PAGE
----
The soul of the human machine
This summer, Stephen Hawking and others warned that artificially intelligent machines could turn on us and destroy humankind. In Hollywood and Silicon Valley, there is talk of singularity, that critical juncture when self-instructing machines exceed our mental capacities. And, from Lisbon, there’s recent news of an AI program that answers SAT geometry problems. Face it — the machines are winning.
If these devices can think so well, then perhaps it also follows that we are machines, and not very good ones. Numerous AI researchers, neuroscientists, and cognitive psychologists now assume that brains are computational devices. Last month, in a move thick with symbolic significance, the scientist who directed the nation’s efforts to understand diseases of the brain and mind took a job at Google.
Well, rest assured: Human beings have never been machines. Despite centuries of eager analogizing, this equation has never added up.
Mechanical philosophy was first proposed in the late 16th century. Fifty years later, René Descartes declared that animals as well as human bodies were machines. The beauty of this conception lay in its power and its failings. For as Descartes’ friend the French friar Marin Mersenne knew, human cognitive faculties, those everyday acts of reasoning and willing, could never be explained by passive mechanistic action. Devout Western scientists could approach the natural world reductively and mechanistically, assured that their inner world required something else entirely: an active, immaterial soul.
This division between the machine and the soul immediately created insurmountable problems. Many critics sneered at the idea that wily foxes were tick-tocking contraptions. Skeptics asked how an immaterial thinking thing could possibly direct a material body. And the search for the soul’s seat in the brain yielded so many seats that one could host a dinner party.
It was inevitable that someone would try to untie these knots. That job fell to a French military doctor, Julien Offray de La Mettrie. While on the battlefield, he fell into a state of febrile visions that made him later conclude that consciousness was a mechanically created dream. In 1747, he published “Man-Machine,’’ in which he declared that conscious choice was a mirage. Mankind exercised free will the way that the hand on a watch “chose” to inch forward. La Mettrie is the unacknowledged forefather of our own eliminative reductionists in neuroscience and AI. He was the first modern thinker who dared to publicly propose that consciousness, reason, creativity, and free will were illusions, the effect — never the cause — of mechanisms in our heads.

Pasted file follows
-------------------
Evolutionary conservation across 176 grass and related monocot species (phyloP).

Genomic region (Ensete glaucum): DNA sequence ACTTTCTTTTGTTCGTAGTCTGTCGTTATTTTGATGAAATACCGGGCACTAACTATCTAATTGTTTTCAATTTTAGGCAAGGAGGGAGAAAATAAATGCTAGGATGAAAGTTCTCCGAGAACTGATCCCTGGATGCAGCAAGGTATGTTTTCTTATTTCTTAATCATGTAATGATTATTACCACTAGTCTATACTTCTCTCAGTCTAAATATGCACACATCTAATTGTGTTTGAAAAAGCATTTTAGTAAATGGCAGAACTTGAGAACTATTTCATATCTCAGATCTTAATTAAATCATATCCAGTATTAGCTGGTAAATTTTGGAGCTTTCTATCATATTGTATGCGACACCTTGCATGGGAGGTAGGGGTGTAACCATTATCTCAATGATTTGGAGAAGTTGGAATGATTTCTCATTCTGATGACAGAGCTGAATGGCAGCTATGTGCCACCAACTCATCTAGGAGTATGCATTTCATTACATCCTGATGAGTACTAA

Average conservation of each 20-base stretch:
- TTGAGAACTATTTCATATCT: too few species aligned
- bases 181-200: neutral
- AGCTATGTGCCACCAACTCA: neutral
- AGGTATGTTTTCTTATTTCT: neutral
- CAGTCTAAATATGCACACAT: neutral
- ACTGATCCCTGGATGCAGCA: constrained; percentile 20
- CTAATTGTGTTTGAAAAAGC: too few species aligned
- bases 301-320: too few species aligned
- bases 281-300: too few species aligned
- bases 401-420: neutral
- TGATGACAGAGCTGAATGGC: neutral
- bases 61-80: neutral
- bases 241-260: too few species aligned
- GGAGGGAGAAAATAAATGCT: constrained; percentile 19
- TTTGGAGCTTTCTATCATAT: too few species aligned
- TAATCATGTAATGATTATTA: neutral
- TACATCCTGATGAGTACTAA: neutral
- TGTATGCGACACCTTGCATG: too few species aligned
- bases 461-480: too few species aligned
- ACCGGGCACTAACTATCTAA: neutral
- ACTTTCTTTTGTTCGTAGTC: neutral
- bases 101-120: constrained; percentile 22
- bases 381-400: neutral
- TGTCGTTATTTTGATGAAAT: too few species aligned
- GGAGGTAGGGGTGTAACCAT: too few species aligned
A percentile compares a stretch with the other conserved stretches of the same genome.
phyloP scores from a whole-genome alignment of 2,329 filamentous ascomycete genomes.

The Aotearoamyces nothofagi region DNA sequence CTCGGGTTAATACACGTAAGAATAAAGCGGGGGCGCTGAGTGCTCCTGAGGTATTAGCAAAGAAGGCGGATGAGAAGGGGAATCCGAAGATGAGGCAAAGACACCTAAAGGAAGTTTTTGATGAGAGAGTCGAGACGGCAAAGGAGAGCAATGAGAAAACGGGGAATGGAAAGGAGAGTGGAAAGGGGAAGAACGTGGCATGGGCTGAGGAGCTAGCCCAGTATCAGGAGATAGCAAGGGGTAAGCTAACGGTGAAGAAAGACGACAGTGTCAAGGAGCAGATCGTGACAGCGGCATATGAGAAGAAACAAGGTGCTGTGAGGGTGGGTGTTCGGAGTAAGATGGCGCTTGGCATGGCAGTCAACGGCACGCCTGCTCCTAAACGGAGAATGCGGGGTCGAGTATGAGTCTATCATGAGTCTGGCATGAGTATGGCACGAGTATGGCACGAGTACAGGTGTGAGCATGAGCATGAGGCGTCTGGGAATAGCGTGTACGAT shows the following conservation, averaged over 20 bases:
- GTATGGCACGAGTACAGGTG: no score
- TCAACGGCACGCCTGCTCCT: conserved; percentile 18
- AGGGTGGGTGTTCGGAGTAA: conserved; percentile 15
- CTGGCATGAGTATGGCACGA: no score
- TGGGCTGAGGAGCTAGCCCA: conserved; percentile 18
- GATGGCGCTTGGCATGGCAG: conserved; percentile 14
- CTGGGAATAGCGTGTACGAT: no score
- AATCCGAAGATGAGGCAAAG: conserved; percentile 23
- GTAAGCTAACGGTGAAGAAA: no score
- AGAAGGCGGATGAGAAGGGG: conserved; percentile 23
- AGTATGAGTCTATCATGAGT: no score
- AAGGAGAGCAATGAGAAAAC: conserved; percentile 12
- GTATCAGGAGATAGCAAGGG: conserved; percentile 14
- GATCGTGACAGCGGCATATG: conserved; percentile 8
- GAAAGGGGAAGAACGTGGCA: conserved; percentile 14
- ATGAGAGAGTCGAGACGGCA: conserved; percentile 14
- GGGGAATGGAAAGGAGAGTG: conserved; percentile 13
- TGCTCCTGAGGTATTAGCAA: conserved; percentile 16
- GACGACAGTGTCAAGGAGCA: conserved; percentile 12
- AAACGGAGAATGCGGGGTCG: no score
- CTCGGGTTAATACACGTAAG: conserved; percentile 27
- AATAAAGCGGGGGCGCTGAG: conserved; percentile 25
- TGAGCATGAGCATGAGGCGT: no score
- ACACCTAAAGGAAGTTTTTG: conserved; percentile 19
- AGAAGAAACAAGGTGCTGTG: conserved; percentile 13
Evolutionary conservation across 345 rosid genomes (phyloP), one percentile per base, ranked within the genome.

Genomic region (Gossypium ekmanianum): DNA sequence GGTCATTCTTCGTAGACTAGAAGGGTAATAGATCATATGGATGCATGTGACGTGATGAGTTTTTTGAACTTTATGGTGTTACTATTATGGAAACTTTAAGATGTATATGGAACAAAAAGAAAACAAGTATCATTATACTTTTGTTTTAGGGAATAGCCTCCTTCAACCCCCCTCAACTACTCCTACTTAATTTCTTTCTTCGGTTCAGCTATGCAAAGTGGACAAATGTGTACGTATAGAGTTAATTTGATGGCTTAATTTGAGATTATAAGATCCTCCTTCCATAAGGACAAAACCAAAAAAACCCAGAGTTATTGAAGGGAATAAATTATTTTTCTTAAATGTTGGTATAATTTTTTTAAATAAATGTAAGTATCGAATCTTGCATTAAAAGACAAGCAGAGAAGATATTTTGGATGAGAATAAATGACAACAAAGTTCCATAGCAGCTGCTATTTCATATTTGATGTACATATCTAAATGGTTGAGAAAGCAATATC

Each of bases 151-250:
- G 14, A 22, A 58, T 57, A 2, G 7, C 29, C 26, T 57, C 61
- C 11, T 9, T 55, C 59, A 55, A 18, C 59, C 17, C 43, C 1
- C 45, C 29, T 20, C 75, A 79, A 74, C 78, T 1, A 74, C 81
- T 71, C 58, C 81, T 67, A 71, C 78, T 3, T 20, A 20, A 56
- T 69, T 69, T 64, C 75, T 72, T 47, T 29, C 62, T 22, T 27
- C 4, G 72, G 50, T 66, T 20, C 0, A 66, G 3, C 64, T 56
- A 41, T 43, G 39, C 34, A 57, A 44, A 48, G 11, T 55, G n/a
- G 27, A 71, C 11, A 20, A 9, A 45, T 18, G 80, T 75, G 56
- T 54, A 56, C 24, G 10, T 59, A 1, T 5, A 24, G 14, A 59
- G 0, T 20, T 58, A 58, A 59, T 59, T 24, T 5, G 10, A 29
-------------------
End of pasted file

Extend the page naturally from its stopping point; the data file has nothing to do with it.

Since that time, numerous mechanical devices have proved to be irresistible metaphors for scientists of the brain and mind, but the development of digital computers promised to be more than just an analogy. Alan Turing developed his “imitation game” to determine whether a digital machine could literally equal human thought. Today, some six decades later, the results of these efforts are in.
Digital computers have created astonishing, life-changing tools, but when it comes to their ability to think and act and communicate like a human mind and brain, they have been a bust. In a 2013 lecture, physicist Freeman Dyson surveyed 60 years of efforts and declared that the failure of AI in this regard was complete. His conclusion was that the brain simply was not a digital device.
Such scientific views go against the Apple-Google-Facebook zeitgeist. Today, fast, small computers talk to us, guide us, and answer our questions. As these devices continue to progress, it will seem like common sense to consider them not just gadgets, but little minds. That equation will severely limit our understanding of the biological, living, morphing, dynamically alive brain/mind. Mechanical philosophy can offer no clue to active mental functions — the capacity for “top-down regulation” that makes our minds so extraordinary.
Machines possess no capacity to will, create, and want. From inside the computational framework, powers like these can only be bracketed or dismissed. If widely accepted, the moral and political implications of such dismissals would be grave. What becomes of democracy, individual liberty, and the right to pursue happiness, if computer-man has no capacities for free choice and is algorithm-driven?
Scientific researchers require guiding analogies and metaphors to help them simplify the massive complexities and mysteries of the mind and brain. Loose, reductive equations may be pragmatically necessary, but when overstated they can prove blinding and at times dangerous. The idea that human brains are digital computers is just that.
George Makari is a professor of psychiatry at Weill Cornell Medical College. His forthcoming book is “Soul Machine: The Invention of the Modern Mind.’’